Lancaster A.,Herrera Environmental Consultants Inc.
Low Impact Development 2010: Redefining Water in the City - Proceedings of the 2010 International Low Impact Development Conference | Year: 2010

As a part of the new NDPES permit requirements, the Washington State Department of Ecology has introduced flow duration standards for creek protection that require the use of continuous simulation hydrologic modeling. The new permit also requires the use of low impact development (LID) best management practices (BMPs) to the maximum extent feasible. To address these complex regulations, a tool was developed to simplify the sizing of pre-designed LID BMPs for jurisdictions in western Washington. This tool allows the designer to size BMPs without extensive calculations or continuous modeling, and can streamline agency review of design submittals by providing "rule of thumb" sizing equations. By providing pre-designed and pre-sized LID BMPs, this tool helps reduce barriers to LID implementation in western Washington. This paper presents the modeling methods and resulting LID BMP sizing tool for Kitsap County, Washington. Similar methods will be used in 2010 and 2011 for a grant-funded effort to develop a regional tool for all lowland areas in western Washington. © 2010 ASCE.

Kirschbaum R.,Herrera Environmental Consultants Inc. | Spencer B.,Seattle Public Utilities
Low Impact Development 2010: Redefining Water in the City - Proceedings of the 2010 International Low Impact Development Conference | Year: 2010

Like many cities in the United States, a large portion of Seattle's underground drainage pipe networks consist of combined stormwater/sewer systems that were designed to convey both sewage and rainfall runoff from paved surfaces, such as rooftops and roadways. These systems were not designed with adequate capacity for the demands placed on them today. With population and development in Seattle already beyond the designed system capacity in many areas, the combined sewer systems are frequently overwhelmed during large rain storms, resulting in combined sewer overflows (CSOs) into local lakes and Puget Sound. Seattle Public Utilities (SPU) is investigating various strategies for controlling these CSO events. Traditionally, large centralized detention facilities have been used to store high flow volumes during the peak of a storm, which are then released back to the system after the storm has subsided. Currently SPU is conducting a pilot project in the Lakewood neighborhood to evaluate the use of decentralized (customer-based) strategies for reducing CSOs to Lake Washington. These strategies include rain gardens and cisterns installed on single family residential sites to capture and control rainwater on-site. Hydrologic and hydraulic modeling performed for this project using InfoWorks Collection System (CS) and Western Washington Hydrology Model (WWHM) indicate that the pilot project alone would not achieve the regulatory goal of one CSO event per year in the basin. However, widespread use of cisterns and rain gardens by Lakewood residents could significantly reduce the required volume of other traditional CSO infrastructure by as much as 25 percent. This paper documents the development and evaluation of alternatives for decentralized strategy pilot studies in the Lakewood neighborhood of Seattle, Washington. To support alternative development, an array of decentralized strategies was evaluated for CSO reduction benefits, as well as potential water quality impacts to Lake Washington. © 2010 ASCE.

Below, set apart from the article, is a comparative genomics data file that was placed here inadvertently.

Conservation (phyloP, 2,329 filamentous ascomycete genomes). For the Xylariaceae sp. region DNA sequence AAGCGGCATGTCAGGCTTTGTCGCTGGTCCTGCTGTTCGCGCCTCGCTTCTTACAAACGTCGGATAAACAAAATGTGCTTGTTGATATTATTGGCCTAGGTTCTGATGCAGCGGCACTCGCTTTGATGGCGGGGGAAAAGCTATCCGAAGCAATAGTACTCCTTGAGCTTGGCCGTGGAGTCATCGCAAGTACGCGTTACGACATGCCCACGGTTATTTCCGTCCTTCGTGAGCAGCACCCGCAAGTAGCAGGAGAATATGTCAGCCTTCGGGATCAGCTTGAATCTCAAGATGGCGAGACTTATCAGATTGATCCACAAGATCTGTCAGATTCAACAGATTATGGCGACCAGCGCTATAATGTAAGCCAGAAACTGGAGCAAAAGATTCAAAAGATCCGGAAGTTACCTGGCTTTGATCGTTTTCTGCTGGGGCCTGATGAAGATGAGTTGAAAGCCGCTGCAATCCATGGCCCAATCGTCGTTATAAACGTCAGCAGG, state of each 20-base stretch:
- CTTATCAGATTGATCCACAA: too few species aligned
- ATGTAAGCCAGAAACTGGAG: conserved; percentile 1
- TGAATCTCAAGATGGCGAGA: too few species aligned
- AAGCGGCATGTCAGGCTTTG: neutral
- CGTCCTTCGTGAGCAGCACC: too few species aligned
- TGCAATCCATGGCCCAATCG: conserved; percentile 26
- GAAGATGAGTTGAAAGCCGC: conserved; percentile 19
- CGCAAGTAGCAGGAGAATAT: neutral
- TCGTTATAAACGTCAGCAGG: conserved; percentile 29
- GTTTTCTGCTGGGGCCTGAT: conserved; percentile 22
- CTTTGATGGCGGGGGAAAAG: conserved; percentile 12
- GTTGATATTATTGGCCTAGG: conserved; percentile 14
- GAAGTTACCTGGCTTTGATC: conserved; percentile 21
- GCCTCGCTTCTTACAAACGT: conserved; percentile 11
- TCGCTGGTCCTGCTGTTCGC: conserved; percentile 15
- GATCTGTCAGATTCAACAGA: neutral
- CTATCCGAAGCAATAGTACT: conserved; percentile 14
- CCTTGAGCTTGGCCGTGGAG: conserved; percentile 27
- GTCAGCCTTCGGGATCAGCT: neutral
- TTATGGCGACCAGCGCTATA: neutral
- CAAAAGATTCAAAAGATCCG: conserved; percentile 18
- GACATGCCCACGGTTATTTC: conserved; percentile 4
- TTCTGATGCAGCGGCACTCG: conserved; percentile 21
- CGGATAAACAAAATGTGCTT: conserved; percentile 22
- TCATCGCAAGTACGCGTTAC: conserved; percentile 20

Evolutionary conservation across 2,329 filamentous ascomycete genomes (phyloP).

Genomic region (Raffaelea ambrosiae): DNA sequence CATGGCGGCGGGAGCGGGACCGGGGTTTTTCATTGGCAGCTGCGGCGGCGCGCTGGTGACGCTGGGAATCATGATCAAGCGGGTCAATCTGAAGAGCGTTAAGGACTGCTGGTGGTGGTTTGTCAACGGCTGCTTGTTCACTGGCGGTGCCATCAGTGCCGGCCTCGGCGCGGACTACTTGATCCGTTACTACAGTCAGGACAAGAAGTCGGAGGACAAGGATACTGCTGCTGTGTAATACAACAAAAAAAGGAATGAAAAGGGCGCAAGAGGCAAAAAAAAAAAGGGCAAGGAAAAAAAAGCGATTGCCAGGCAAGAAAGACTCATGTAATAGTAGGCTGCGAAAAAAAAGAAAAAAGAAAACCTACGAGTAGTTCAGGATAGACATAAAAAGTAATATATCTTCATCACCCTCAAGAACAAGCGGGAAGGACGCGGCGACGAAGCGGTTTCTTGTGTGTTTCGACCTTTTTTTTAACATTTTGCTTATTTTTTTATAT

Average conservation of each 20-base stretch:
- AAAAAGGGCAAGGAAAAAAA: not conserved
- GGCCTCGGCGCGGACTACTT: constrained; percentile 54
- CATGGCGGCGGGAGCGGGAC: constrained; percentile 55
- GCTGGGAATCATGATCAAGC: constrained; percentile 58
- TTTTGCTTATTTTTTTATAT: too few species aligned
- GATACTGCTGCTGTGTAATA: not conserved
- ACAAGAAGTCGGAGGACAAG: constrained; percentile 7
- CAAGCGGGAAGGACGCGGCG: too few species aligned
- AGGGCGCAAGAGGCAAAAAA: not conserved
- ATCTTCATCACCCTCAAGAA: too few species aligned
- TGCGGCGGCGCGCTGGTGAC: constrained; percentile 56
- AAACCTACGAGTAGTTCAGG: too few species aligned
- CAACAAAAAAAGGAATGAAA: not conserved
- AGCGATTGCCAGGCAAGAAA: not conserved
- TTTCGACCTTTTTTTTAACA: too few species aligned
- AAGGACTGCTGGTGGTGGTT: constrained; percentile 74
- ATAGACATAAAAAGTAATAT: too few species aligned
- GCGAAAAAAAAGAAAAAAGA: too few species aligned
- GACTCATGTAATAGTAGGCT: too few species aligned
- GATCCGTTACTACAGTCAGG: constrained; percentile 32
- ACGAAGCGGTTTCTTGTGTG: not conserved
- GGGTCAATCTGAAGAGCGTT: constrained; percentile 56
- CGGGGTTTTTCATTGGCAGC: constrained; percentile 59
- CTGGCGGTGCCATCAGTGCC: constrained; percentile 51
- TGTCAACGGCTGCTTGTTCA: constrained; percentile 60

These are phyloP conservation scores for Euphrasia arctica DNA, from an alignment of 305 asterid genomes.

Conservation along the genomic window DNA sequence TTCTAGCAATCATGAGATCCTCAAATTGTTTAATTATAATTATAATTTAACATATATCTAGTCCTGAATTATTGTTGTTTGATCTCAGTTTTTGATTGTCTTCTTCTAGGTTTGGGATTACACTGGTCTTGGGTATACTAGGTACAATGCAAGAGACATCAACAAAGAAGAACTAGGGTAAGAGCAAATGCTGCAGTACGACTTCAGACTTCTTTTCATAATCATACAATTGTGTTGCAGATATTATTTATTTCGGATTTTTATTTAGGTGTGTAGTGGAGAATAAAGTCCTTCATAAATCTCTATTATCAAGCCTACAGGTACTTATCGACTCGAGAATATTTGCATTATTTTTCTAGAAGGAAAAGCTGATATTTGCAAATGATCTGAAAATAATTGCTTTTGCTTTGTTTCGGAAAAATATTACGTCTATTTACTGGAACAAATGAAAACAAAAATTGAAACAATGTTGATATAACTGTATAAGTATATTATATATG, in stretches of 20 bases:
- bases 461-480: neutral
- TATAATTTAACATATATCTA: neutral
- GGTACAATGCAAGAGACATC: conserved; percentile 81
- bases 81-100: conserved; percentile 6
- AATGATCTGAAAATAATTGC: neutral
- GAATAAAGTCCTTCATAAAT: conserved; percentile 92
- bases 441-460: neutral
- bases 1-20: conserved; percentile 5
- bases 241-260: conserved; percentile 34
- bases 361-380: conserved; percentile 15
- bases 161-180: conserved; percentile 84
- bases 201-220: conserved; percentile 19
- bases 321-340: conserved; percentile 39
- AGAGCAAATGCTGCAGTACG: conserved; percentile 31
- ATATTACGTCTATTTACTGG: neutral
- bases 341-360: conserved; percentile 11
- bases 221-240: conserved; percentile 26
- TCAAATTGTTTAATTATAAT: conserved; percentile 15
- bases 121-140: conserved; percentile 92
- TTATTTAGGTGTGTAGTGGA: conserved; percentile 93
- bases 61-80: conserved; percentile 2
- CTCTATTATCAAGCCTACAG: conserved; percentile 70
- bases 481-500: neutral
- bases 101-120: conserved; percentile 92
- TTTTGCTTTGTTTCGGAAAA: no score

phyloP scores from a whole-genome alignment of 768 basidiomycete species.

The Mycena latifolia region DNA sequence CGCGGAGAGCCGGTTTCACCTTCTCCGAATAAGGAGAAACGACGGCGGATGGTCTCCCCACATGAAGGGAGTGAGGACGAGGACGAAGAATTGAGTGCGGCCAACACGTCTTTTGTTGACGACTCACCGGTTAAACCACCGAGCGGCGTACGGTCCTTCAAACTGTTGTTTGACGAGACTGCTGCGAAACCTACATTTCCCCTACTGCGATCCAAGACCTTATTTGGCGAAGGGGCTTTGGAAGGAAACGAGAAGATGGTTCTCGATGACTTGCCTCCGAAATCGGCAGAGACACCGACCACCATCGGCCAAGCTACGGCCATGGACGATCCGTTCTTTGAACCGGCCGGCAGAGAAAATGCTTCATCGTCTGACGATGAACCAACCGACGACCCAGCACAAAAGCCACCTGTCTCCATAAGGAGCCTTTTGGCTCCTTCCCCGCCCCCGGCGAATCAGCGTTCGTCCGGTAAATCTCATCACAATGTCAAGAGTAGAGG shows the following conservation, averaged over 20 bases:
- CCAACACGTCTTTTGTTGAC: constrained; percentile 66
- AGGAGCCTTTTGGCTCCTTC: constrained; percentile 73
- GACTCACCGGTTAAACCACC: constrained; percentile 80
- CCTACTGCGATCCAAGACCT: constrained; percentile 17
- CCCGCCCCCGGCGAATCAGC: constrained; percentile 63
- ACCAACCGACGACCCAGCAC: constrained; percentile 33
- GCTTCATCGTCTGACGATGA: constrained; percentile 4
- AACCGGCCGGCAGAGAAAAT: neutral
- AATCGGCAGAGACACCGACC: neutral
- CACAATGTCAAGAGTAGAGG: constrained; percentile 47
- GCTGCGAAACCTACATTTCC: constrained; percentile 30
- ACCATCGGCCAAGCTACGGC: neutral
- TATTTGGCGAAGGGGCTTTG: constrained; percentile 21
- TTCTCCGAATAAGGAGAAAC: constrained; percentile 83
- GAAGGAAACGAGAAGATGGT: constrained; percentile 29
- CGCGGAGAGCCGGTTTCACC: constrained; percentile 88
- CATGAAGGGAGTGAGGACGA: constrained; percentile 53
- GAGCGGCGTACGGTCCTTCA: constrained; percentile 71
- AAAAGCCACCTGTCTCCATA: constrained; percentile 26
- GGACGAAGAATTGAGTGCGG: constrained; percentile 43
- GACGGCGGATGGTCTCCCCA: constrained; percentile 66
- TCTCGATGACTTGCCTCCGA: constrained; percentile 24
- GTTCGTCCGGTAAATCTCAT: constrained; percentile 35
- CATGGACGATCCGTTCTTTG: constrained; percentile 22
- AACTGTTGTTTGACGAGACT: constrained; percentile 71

Doberstein C.,Herrera Environmental Consultants Inc. | Kirschbaum R.,Herrera Environmental Consultants Inc. | Lancaster A.,Herrera Environmental Consultants Inc.
Low Impact Development 2010: Redefining Water in the City - Proceedings of the 2010 International Low Impact Development Conference | Year: 2010

Low impact development (LID) - design that strives to mimic natural hydrologic processes - continues to grow and evolve as a preferred method of stormwater management. Agencies and jurisdictions across the nation are working to facilitate and promote incorporation of LID approaches into surface water management programs. Key to these efforts is the need to identify and address barriers that impede LID implementation at the local and regional level. Stormwater practitioners in the Pacific Northwest have been at the forefront of technical and policy developments in LID, including direct efforts to identify and remove barriers to widespread implementation. This paper addresses key barriers identified in the state of Washington, their impact, and the steps being taken by local agencies, institutions, and professionals to remove them. The barriers are: 1. Insufficient designer and policymaker familiarity with LID applications and limitations 2. Stormwater regulations lagging behind field performance data 3. Skepticism about LID facility performance and reliability 4. Technical complexity, particularly for parcel/SFR-scale applications 5. Homeowner acceptance, understanding, and willingness to maintain facilities 6. Water rights-related limitations. © 2010 ASCE.

Wadzuk B.M.,Villanova University | Schneider D.,Villanova University | Schneider D.,University of Colorado at Boulder | Feller M.,Villanova University | And 2 more authors.
Journal of Irrigation and Drainage Engineering | Year: 2013